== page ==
So what makes this Sony OLED the superlative screen? It offers the best picture performance with outlandish color vibrancy and accuracy, plus a surprisingly high peak brightness and a beautiful-sounding audio system. Its Google TV platform is identical to all the others on this list, but PS5 owners will get an expanded set of features by pairing their Sony console with this Sony TV. 

It's a shame it's so bloody expensive because this is a TV that everyone in the world deserves to see at some point in their lives.

Design: The A95L is a conundrum: It's a beautiful TV that's super slim (about 0.25 inch at its thinnest point) but also relatively big generally speaking. It's also heavier than other OLED TVs (the 65-inch model weighs 51.6 pounds) and you'll never know fear until you're lifting a paper-thin, $3,000 TV to get it onto a wall-mount. Once it's properly mounted, however, it looks great. The major downside here is that the HDMI 2.1 ports are limited in availability here with only two to choose from.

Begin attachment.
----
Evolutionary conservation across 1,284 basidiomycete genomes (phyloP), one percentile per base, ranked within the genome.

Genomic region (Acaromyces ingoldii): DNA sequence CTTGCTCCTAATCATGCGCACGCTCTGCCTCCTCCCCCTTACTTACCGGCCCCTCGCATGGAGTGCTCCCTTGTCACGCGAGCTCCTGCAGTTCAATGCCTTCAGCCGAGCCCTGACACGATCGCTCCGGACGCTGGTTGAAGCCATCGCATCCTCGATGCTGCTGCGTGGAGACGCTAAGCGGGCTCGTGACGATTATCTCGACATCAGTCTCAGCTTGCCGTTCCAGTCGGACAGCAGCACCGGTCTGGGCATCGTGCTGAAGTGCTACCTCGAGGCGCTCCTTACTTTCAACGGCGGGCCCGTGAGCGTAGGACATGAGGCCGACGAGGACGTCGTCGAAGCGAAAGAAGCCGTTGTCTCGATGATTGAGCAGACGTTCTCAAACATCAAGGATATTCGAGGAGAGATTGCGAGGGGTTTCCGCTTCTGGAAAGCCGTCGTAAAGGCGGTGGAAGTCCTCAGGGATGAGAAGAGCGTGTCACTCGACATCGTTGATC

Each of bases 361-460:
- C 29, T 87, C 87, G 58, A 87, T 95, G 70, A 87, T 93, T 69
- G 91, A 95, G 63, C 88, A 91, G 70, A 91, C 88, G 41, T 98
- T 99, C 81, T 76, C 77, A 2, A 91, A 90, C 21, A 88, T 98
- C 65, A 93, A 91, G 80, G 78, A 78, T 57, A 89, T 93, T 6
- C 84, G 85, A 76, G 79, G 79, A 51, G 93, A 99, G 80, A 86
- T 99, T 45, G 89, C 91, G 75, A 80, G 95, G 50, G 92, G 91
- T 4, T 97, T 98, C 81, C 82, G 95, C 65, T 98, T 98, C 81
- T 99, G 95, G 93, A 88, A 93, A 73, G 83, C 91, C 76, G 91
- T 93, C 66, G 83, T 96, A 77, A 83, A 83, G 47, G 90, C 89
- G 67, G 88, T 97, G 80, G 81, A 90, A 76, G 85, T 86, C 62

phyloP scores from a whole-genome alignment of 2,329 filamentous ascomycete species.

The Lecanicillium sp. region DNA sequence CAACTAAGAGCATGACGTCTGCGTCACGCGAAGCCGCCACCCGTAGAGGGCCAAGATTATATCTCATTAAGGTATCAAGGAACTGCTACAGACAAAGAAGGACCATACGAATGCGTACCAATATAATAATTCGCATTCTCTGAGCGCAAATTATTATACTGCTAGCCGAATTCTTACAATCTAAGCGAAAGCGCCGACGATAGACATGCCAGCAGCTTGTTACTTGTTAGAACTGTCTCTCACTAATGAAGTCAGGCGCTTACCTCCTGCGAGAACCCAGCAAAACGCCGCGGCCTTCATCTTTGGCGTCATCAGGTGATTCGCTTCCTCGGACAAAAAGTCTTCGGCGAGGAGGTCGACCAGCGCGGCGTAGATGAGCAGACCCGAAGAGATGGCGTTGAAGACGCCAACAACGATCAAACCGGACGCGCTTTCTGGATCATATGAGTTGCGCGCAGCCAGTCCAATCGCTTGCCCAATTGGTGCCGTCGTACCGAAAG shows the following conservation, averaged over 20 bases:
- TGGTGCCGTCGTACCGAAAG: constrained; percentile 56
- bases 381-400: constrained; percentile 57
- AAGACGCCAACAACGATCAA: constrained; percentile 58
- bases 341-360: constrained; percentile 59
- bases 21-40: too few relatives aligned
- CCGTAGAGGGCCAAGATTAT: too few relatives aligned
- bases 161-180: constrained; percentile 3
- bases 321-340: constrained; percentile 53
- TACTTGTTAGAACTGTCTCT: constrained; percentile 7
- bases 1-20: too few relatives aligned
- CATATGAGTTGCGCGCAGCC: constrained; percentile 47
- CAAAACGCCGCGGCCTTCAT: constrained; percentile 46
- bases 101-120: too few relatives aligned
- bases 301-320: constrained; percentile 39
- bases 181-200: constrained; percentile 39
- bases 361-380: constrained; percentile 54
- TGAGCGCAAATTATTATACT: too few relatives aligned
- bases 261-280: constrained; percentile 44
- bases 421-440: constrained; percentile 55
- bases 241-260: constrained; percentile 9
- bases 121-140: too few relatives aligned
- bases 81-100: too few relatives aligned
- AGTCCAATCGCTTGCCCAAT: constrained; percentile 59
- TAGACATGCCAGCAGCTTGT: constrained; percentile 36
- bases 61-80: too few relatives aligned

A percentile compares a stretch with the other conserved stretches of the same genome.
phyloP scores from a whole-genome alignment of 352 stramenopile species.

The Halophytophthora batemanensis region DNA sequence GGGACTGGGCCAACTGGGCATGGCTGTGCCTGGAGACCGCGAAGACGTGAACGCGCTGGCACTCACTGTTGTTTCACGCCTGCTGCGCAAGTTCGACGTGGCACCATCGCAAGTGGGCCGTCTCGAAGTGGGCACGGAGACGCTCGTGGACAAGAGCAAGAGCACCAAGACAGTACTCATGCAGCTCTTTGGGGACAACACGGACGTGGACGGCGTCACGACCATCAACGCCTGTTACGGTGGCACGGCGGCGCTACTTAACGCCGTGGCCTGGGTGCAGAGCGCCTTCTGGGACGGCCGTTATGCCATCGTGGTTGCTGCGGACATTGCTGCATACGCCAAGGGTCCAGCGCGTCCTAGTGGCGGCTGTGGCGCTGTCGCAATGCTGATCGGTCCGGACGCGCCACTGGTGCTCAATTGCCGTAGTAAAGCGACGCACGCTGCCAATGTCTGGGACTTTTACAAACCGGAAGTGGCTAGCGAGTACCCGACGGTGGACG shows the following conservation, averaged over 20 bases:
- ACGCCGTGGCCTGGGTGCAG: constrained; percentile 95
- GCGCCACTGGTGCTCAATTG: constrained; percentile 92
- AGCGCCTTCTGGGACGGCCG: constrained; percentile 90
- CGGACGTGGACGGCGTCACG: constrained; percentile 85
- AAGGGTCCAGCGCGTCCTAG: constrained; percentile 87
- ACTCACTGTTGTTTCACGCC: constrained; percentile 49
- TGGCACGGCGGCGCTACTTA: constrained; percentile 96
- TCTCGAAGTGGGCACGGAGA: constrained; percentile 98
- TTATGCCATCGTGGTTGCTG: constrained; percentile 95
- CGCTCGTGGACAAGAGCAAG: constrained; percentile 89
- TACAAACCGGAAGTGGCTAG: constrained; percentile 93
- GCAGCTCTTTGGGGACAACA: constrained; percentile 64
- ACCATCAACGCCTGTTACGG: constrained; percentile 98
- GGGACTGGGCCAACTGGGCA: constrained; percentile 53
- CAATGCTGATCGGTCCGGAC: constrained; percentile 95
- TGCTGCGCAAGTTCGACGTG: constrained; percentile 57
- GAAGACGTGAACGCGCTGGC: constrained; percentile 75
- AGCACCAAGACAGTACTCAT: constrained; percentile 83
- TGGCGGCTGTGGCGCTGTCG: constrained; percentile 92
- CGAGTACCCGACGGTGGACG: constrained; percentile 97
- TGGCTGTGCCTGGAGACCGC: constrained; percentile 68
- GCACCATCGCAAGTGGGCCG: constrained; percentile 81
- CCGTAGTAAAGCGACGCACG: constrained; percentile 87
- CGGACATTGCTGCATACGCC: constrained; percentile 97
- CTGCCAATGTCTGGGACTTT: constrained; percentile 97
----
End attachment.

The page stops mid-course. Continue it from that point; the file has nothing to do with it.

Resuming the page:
Performance: You wouldn't know it by its name, but the A95L is a QD-OLED TV that uses both organic light-emitting diodes (made from Deuterium, most likely) and a quantum dot filter applied in between the screen and the panel. In combination, they offer better color vibrancy and expanded brightness on top of the perfect black levels you've come to expect from OLED. What Sony adds to the mix, however, is its Cognitive Processor XR that is absolutely brilliant at processing motion and upscaling sub-4K video. It's arguably the best processor in the world right now, though I'm sure Samsung and LG would wildly disagree with that statement. The results speak for themselves, however. Anything and everything looks incredible on the A95L. From games to movies and TV shows, there's not one thing that doesn't look great on it.